A general objective of this invention is to provide an improved tire pressure warning device which overcomes the disadvantages of the prior art.
This invention provides a tire pressure warning device which operates with great reliability and accuracy under all operating conditions. Moreover, it is of low cost construction and of a design which facilitates economical manufacture.
In accordance with this invention, a tire pressure warning device comprises a pressure sensing valve which admits air to an alarm device only when the tire pressure has decreased to a predetermined value. When the predetermined value is reached, the alarm device, preferably an explodable balloon, is inflated instantly and exploded by the pressurized tire air. A closure valve is closed in response to the outrush of air from the exploding balloon and prevents further loss of tire pressure.
Further, according to this invention, a pressure sensing valve is provided which opens at a predetermined value of pressure regardless of whether the pressure is lost by slow or fast leaking of air from the tire. This is accomplished by a sensing valve which is opened when the pressure decreases from a threshhold value to a predetermined value. The sensing valve comprises actuating means and a valve element with a coupling means coacting with the actuating means. Preferably, the valve element includes an annular rim with a distendable diaphragm thereon serving as the coupling means.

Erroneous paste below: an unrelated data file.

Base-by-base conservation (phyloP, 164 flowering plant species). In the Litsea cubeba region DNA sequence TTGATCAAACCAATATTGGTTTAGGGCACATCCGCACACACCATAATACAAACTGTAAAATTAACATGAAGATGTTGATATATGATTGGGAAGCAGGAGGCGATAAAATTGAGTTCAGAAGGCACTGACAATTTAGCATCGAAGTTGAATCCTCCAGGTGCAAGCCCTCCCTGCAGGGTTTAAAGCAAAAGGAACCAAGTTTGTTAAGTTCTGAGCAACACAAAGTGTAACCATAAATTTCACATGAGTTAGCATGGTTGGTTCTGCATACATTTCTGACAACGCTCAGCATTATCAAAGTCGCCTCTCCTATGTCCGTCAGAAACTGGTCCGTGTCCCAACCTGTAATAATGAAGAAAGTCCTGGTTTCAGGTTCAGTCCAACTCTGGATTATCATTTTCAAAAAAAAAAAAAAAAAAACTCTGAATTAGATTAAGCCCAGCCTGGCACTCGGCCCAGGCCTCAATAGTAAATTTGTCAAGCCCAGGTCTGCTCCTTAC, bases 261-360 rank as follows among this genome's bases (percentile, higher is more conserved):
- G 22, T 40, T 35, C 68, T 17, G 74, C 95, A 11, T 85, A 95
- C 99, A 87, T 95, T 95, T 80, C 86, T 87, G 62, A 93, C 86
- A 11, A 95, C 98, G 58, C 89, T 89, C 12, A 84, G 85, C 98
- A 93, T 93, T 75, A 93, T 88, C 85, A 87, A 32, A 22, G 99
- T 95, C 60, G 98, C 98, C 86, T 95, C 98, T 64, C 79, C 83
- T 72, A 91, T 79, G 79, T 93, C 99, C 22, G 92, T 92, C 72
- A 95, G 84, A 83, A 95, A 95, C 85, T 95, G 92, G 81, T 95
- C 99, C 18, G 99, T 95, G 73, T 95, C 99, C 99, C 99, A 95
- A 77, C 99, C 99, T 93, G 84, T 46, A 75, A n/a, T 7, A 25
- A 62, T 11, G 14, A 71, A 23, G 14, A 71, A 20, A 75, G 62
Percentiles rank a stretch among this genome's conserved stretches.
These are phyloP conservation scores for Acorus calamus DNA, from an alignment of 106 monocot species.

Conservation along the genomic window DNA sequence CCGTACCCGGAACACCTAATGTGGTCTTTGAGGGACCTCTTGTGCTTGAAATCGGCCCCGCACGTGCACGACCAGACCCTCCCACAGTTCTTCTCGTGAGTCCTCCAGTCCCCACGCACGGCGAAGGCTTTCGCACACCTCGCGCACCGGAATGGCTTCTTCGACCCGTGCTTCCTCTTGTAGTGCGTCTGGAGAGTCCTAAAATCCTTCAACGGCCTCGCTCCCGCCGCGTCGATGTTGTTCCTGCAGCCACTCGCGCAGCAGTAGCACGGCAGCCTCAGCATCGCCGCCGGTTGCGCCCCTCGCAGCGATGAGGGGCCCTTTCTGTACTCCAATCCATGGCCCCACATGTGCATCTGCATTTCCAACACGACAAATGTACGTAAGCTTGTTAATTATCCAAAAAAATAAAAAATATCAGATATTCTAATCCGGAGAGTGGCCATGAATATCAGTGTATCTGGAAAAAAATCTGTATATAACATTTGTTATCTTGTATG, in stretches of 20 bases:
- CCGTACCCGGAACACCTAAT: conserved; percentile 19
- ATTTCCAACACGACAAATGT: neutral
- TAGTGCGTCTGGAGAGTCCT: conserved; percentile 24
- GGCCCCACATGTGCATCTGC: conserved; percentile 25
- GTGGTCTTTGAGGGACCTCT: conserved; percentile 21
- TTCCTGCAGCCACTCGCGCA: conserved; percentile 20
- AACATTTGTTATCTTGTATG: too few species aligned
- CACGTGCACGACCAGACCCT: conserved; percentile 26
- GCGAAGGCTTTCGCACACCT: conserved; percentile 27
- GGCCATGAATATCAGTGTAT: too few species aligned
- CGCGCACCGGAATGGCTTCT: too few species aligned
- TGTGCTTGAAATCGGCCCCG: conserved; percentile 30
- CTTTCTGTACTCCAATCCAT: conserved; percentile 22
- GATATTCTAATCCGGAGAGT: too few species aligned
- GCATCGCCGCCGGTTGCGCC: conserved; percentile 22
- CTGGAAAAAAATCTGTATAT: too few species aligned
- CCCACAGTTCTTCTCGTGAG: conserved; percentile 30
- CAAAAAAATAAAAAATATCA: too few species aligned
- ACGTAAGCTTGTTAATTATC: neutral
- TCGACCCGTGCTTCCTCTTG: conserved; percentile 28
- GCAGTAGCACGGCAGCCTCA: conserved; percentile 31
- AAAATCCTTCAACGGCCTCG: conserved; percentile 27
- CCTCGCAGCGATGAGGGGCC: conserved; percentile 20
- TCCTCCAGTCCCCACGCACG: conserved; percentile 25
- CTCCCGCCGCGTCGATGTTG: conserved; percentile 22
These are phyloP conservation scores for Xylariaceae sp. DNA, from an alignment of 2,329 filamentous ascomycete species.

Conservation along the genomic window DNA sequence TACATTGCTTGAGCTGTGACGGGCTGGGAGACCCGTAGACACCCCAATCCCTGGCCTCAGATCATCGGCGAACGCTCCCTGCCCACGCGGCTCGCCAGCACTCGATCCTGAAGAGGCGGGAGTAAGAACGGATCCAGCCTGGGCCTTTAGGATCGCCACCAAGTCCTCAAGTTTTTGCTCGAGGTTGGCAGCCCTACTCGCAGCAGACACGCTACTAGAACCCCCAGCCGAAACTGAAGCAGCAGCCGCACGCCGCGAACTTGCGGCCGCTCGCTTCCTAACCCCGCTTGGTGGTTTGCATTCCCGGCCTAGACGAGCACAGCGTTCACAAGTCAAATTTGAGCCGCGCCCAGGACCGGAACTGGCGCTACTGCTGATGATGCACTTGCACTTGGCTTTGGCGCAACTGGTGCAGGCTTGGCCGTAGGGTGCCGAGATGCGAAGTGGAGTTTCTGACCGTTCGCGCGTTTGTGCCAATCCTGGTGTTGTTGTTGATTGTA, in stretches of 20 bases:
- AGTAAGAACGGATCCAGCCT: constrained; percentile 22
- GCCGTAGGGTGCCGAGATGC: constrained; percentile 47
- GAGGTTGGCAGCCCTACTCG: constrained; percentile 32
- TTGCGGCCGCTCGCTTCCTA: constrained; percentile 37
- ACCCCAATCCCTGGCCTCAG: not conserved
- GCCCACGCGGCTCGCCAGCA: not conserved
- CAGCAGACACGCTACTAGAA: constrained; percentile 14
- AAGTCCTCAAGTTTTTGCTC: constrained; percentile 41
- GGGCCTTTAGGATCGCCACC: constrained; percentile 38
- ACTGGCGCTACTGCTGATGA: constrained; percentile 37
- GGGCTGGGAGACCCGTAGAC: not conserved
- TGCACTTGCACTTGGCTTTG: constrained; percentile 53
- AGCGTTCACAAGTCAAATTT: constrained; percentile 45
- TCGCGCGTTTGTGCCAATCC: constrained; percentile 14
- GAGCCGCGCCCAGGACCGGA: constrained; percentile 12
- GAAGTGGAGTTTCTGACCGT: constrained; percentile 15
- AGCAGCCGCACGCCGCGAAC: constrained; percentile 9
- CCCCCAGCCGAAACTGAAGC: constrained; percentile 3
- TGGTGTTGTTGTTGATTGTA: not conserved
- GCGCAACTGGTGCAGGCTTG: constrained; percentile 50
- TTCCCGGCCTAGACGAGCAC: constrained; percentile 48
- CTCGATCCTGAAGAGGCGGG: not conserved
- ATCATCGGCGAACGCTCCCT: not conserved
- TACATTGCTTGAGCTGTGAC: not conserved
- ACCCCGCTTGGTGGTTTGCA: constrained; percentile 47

Further, in accordance with this invention, a closure valve is provided which is closed in response to the outrush of air after the balloon explodes. This is accomplished by a closure valve including a valve seat and a piston with an annular flange adapted to engage the valve seat. The valve seat comprises an annular member and a set of spokes thereon terminating at a central opening. The piston is aligned with the central opening and rests against the spokes which hold the valve open. When the balloon explodes, the piston is forced by the outrush of air to penetrate the spokes and the annular flange engages the valve seat to close the valve.
A more complete understanding of this invention may be obtained from the detailed description that follows taken with the accompanying drawings.
FIG. 1 shows the tire pressure warning device of this invention installed on a vehicle wheel;
FIG. 2 is a sectional view of the tire pressure warning device; and
FIG. 3 is an exploded view of the tire pressure warning device.